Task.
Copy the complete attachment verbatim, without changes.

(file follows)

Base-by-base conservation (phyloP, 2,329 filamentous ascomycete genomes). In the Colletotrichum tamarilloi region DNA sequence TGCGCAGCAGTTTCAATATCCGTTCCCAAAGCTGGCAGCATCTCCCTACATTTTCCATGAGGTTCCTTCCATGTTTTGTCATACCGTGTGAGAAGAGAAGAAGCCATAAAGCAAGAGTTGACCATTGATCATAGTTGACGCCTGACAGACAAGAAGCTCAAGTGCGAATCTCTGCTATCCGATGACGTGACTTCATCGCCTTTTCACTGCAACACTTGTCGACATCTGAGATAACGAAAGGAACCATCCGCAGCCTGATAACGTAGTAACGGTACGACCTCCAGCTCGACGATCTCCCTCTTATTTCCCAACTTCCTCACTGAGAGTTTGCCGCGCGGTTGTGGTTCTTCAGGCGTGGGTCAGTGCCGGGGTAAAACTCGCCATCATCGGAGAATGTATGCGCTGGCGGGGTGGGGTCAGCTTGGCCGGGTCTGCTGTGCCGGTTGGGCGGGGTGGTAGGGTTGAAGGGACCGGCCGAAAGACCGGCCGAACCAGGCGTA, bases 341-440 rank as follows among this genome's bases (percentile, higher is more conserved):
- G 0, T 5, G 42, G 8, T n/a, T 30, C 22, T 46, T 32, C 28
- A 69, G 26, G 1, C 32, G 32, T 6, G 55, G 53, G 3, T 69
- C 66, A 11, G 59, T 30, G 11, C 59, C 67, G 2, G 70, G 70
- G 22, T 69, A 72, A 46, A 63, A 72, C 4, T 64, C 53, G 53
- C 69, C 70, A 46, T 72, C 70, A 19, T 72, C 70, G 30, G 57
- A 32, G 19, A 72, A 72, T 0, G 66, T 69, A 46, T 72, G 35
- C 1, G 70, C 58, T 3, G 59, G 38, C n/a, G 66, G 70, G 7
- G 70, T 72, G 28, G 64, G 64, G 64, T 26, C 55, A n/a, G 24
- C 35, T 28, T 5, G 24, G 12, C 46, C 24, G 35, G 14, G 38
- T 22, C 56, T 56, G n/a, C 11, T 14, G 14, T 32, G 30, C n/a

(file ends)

Base-by-base conservation (phyloP, 2,329 filamentous ascomycete genomes). In the Colletotrichum tamarilloi region DNA sequence TGCGCAGCAGTTTCAATATCCGTTCCCAAAGCTGGCAGCATCTCCCTACATTTTCCATGAGGTTCCTTCCATGTTTTGTCATACCGTGTGAGAAGAGAAGAAGCCATAAAGCAAGAGTTGACCATTGATCATAGTTGACGCCTGACAGACAAGAAGCTCAAGTGCGAATCTCTGCTATCCGATGACGTGACTTCATCGCCTTTTCACTGCAACACTTGTCGACATCTGAGATAACGAAAGGAACCATCCGCAGCCTGATAACGTAGTAACGGTACGACCTCCAGCTCGACGATCTCCCTCTTATTTCCCAACTTCCTCACTGAGAGTTTGCCGCGCGGTTGTGGTTCTTCAGGCGTGGGTCAGTGCCGGGGTAAAACTCGCCATCATCGGAGAATGTATGCGCTGGCGGGGTGGGGTCAGCTTGGCCGGGTCTGCTGTGCCGGTTGGGCGGGGTGGTAGGGTTGAAGGGACCGGCCGAAAGACCGGCCGAACCAGGCGTA, bases 341-440 rank as follows among this genome's bases (percentile, higher is more conserved):
- G 0, T 5, G 42, G 8, T n/a, T 30, C 22, T 46, T 32, C 28
- A 69, G 26, G 1, C 32, G 32, T 6, G 55, G 53, G 3, T 69
- C 66, A 11, G 59, T 30, G 11, C 59, C 67, G 2, G 70, G 70
- G 22, T 69, A 72, A 46, A 63, A 72, C 4, T 64, C 53, G 53
- C 69, C 70, A 46, T 72, C 70, A 19, T 72, C 70, G 30, G 57
- A 32, G 19, A 72, A 72, T 0, G 66, T 69, A 46, T 72, G 35
- C 1, G 70, C 58, T 3, G 59, G 38, C n/a, G 66, G 70, G 7
- G 70, T 72, G 28, G 64, G 64, G 64, T 26, C 55, A n/a, G 24
- C 35, T 28, T 5, G 24, G 12, C 46, C 24, G 35, G 14, G 38
- T 22, C 56, T 56, G n/a, C 11, T 14, G 14, T 32, G 30, C n/a